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Your right as a Grandparent: 3 things your should know

A Grandparent or grandparents often fill the void for children when their own parents are not able to take care of them. Grandparents, having raised their own children before, can provide their grandchildren with significant wisdom and life-lessons which can be cherished. Grandparents are seen as more patient with their grandchildren than their own parents. Not only are some grandparents their grandchildren’s confidant, but very often they bail their grandchildren out of trouble. 


1. Reasons why a grandparent would want to obtain care of their grandchildren

Grandparents raising their grandchildren is no longer linked to a specific race or culture but is taking place across the board. Here are just a few reasons as to why grandparents would have primary care and residence in respect of their grandchildren: 



Many parents find themselves facing severe addictions (be it alcohol, drugs or gambling) which prevent them from being active and reliable parents in their children’s lives. Grandparents frequently step in at this point, when the addiction is being fought or when it just cannot be fought, in order to take care of their grandchildren so that they do not succumb to the decisions of their parents.



In the event when parents have been jailed and there is no one else to take care of the children, grandparents frequently make the decision for the children to come live with them.


Child abuse or neglect:

Thousands of children face abuse and neglect at the hands of their own parents. The abuse and neglect may sometimes be so severe that a grandparent is required to step in and “save” the children from their own parents. This experience is traumatic for both the children and their grandparents.


Economic factors:

With the rise in the cost of living and very little knowledge on family planning, parents often find themselves in positions where they have more mouths to feed than food being available. Many grandparents in our communities are raising grandchildren for economic reasons. They are feeding their grandchildren on their grant money, which is sometimes more than the income their own parents are receiving.



In the event where both parents pass away simultaneously, or where one parent passes away and the other parent is not competent to take care of the children, grandparents will often step in to take the grandchildren into their care. 


2. What does the law say in this regard?

South African Law does not make provision for grandparent’s rights over their grandchildren. However, Section 23 of the Children’s Act 38 of 2005 provides for third parties (in this case let us assume it is a grandparent) who have an interest in the care and well-being of a child, to apply to the court for contact with the child or care of the child.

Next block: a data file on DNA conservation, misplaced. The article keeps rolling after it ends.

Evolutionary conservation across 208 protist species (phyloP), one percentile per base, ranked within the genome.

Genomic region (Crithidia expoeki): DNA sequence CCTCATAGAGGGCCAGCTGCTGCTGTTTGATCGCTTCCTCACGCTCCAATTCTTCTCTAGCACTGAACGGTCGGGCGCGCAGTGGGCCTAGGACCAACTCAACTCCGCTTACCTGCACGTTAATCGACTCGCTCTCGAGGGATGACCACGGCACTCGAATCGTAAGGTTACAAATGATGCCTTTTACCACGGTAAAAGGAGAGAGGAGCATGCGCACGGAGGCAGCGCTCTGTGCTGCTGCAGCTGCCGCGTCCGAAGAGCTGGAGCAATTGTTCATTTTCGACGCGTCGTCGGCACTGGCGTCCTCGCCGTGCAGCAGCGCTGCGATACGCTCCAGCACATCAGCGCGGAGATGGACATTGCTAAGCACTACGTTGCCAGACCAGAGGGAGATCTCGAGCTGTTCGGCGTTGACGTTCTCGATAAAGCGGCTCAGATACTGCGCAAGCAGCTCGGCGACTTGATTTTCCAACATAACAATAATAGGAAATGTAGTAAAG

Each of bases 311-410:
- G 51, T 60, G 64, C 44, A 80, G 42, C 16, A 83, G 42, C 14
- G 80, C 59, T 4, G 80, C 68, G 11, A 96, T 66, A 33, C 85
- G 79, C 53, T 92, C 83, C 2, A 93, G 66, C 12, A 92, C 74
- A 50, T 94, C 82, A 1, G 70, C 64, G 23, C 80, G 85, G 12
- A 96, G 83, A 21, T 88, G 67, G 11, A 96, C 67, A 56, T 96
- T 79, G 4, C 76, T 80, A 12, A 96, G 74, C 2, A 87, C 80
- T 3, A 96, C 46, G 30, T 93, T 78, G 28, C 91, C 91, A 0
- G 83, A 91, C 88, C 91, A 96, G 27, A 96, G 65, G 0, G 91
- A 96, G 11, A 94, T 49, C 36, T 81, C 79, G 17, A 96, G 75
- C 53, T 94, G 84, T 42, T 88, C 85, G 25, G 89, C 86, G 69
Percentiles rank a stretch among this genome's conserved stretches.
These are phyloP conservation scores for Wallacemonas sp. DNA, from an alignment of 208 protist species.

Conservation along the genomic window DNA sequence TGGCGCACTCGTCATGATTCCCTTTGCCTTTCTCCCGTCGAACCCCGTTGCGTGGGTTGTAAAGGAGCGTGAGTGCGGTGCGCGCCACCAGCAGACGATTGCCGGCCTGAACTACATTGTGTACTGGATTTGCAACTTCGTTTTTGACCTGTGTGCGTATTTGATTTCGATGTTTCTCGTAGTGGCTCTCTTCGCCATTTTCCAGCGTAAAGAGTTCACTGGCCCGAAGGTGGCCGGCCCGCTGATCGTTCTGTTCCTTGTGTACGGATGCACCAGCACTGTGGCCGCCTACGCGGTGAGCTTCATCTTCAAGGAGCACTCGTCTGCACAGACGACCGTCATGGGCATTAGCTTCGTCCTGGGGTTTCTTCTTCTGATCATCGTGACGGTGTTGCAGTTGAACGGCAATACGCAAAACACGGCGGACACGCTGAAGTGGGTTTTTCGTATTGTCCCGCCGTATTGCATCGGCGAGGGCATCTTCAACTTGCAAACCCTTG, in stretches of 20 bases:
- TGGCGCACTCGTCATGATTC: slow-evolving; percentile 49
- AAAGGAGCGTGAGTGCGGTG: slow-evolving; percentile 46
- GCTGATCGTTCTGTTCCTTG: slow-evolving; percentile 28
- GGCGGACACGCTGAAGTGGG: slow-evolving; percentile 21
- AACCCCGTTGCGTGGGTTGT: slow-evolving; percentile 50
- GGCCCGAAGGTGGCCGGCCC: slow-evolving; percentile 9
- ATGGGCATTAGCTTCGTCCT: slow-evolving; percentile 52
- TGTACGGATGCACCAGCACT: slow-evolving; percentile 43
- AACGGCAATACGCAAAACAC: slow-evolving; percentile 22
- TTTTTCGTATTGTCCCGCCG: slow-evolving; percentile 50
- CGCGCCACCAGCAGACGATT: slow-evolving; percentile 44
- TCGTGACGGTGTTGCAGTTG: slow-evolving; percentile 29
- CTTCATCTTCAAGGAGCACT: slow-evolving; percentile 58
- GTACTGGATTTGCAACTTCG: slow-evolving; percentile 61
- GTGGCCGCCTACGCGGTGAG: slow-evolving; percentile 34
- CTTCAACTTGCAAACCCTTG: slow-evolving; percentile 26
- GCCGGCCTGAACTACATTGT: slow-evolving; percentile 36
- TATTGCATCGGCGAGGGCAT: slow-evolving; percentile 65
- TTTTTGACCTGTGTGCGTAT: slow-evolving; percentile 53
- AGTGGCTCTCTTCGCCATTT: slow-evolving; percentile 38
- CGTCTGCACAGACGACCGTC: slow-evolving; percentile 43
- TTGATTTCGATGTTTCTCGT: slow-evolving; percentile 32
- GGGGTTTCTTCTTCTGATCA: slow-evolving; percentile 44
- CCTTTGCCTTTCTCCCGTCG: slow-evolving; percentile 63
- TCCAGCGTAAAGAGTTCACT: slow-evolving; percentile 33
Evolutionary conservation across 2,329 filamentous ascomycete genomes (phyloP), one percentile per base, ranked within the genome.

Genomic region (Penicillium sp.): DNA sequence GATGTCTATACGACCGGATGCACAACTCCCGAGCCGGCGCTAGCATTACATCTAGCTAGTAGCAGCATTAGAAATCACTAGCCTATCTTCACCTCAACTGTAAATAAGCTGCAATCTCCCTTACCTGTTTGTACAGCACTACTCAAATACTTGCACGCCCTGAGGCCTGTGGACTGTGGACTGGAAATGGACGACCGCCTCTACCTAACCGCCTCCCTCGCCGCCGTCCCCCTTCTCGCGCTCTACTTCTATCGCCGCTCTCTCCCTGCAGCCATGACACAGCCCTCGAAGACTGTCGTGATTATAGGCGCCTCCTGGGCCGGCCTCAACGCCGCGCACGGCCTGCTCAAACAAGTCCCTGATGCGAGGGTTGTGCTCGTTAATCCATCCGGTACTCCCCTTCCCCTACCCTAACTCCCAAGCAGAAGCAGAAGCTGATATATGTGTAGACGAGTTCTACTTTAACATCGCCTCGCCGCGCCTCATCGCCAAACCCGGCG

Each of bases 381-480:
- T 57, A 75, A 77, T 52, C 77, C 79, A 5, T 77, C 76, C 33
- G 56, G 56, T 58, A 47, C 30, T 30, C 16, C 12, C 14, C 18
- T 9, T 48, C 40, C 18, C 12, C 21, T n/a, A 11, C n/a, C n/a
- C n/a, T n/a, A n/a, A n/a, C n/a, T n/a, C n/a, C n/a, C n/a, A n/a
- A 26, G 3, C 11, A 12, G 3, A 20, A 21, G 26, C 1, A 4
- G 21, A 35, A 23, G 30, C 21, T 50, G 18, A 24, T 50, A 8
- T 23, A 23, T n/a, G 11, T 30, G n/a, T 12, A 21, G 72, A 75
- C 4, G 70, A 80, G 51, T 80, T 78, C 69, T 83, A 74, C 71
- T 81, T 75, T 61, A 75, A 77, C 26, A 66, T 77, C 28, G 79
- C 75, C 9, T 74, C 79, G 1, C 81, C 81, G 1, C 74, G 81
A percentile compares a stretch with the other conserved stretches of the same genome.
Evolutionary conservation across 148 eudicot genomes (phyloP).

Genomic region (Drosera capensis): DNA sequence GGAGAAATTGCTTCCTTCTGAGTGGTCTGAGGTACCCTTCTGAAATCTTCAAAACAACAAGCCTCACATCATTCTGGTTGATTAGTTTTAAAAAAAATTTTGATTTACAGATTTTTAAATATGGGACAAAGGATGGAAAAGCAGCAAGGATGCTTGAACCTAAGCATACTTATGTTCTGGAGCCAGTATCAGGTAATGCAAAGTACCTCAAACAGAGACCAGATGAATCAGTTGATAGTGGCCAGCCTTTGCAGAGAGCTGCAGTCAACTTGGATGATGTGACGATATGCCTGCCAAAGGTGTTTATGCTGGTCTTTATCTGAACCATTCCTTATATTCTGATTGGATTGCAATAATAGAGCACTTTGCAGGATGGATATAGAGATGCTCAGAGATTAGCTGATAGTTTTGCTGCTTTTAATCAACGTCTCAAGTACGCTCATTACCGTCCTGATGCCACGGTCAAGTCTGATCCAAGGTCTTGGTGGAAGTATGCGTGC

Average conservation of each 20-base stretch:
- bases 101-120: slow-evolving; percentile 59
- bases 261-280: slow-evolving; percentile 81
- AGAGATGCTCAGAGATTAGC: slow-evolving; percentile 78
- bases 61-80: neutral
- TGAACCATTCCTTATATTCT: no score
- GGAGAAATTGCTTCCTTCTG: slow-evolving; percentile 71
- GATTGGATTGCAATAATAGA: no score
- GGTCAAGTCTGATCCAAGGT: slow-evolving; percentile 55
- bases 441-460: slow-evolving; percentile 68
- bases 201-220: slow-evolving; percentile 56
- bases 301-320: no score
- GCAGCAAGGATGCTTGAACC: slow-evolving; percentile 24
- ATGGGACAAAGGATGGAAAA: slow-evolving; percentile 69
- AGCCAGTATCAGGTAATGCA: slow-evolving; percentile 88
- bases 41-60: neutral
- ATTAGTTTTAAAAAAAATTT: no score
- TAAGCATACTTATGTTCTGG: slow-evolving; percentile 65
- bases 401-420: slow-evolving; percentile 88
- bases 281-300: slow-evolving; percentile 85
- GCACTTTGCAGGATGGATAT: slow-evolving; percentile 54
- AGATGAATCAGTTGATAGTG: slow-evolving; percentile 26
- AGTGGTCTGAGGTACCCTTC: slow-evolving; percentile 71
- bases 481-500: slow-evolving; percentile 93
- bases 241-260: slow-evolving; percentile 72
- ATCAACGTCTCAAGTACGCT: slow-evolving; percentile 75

Such third parties (grandparents in this regard) need to know the factors which a court will take into consideration when granting an application for contact or care of the child. The factors the court will take into consideration are as follows: 


The best interests of the child:

Will it be in the child’s best interest to live with their grandparents on a permanent basis? For example; will they be safe? Will the grandparents be able to provide a better place of residence than an orphanage or foster home?


The relationship:

Is there a good relationship between the grandparent and the grandchildren. What defines “good” in this sense? For example; does the child trust you as their grandparent and could they confide in you? 


The degree of commitment:

The degree of commitment a grandparent have shown towards the child is important to take into account. Have you attended their schooling events, been present for most of their milestones and been there for them emotionally and psychologically when they have needed support or a shoulder to lean on? 


The extent of contribution:

The extent to which the grandparent has contributed towards expenses in connection with the birth and maintenance of the child should be considered. Have you provided towards the finances or even groceries when there hasn’t been anything to feed the child? Have you bought the child some clothes when their parents haven’t done so? Have you paid for the child’s schooling expenses when the parents have failed to do so?


The Court’s consideration:

Any other fact that should, in the opinion of the court, be taken into account will also be reviewed. 


3. What can you as a grandparent wanting rights to your grandchildren do?

As mentioned above, a grandparent who would like to obtain the care of their grandchildren, or even merely get contact with their grandchildren when parents are refusing such, can make an application to the court in terms of Section 23 of the Children’s Act 38 of 2005, requesting the court to grant them contact or care of the grandchildren.  

This process may appear to be overwhelming. In event where you are still unsure of what needs to be done to gain care or contact with your grandchildren, feel free to contact our offices to schedule a consultation so that one of our attorneys or candidate attorneys can help you.  


Also read about an unmarried father’s rights.

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